• We are sorry, but NCBI web applications do not support your browser and may not function properly. More information
Logo of jbacterPermissionsJournals.ASM.orgJournalJB ArticleJournal InfoAuthorsReviewers
J Bacteriol. Mar 2007; 189(5): 2170–2173.
Published online Dec 28, 2006. doi:  10.1128/JB.01536-06
PMCID: PMC1855776

Transposon Tn7 Is Widespread in Diverse Bacteria and Forms Genomic Islands[down-pointing small open triangle]


We find that relatives of the bacterial transposon Tn7 are widespread in disparate environments and phylogenetically diverse species. These elements form functionally diverse genomic islands at the specific site of Tn7 insertion adjacent to glmS. This work presents the first example of genomic island formation by a DDE type transposon.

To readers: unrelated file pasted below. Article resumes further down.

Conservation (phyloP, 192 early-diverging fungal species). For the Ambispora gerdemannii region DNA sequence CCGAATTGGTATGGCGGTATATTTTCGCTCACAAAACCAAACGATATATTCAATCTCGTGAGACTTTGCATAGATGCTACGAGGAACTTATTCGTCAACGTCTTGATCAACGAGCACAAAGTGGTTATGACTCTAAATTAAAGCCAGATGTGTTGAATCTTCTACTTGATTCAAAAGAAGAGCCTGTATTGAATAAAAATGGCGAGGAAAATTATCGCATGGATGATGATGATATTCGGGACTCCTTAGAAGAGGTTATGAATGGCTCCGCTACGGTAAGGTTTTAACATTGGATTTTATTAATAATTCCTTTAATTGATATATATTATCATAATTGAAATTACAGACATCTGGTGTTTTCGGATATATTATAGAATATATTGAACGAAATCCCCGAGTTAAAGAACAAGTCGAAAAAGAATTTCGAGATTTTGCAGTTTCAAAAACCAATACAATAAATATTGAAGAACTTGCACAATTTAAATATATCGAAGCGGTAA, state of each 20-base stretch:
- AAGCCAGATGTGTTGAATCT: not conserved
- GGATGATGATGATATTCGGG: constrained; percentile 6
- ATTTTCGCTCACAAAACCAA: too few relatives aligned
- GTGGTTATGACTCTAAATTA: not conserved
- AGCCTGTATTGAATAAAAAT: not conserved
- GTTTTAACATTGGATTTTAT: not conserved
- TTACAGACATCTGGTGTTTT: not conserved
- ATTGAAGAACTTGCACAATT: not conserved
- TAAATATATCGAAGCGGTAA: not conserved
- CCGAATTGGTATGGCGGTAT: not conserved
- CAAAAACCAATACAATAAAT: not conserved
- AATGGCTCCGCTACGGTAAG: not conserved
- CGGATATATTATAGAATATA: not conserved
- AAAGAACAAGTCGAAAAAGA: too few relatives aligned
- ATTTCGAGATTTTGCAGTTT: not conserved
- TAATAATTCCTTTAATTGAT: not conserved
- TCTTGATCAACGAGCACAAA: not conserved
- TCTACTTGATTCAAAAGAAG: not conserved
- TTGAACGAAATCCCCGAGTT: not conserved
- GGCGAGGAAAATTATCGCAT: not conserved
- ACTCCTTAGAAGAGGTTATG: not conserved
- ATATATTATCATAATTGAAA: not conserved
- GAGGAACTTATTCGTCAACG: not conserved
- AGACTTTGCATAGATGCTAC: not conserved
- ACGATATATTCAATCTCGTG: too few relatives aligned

Tn7 is a 14-kb bacterial transposon that was originally discovered in Escherichia coli. This transposon is tightly regulated and activates transposition only when specific targets are found in the cell. Tn7 can use two transposition pathways that recognize different types of target sites with distinct but overlapping sets of transposon-encoded proteins, TnsA, TnsB, TnsC, TnsD, and TnsE (TnsABCDE) (Fig. (Fig.1)1) (reviewed in reference 6). The TnsABC proteins constitute the core transposition machinery that interacts with one of the two target site-selecting proteins, TnsD or TnsE, to carry out transposition. TnsB is a member of the retroviral integrase superfamily containing the characteristic “DDE” motif, composed of aspartic acid and glutamic acid residues that form the active site of the transposase (23). TnsD is a sequence-specific DNA binding protein that recognizes a sequence in the glmS gene that encodes the C terminus of glucosamine-6-phosphate synthase. TnsD-mediated transposition is directed at a high frequency into the attTn7 site, in the transcriptional terminator for the glmS gene, and has no detectable negative effect on the host. TnsE does not recognize any particular DNA sequence but preferentially directs transposition into mobile plasmids by recognizing an aspect of transfer-associated DNA replication (17, 18, 27). Presumably, the TnsE-mediated pathway would facilitate the dissemination of Tn7 to new hosts, while the TnsD-mediated pathway would provide a “safe haven” once in a new bacterial host. As described below, we find multiple elements in diverse bacteria that are clearly Tn7 relatives. They contain homologs of all five Tn7 transposition proteins and are almost always inserted into the attTn7 site of the host organism. These elements appear to facilitate the accumulation of mobile DNA within the attTn7 site in the chromosome. The accumulated DNA observed within the attTn7 sites appears to fit the definition of genomic islands, i.e., large segments (>30 kb) of a bacterial genome that have been acquired by horizontal transfer and confer fitness-enhancing qualities (10).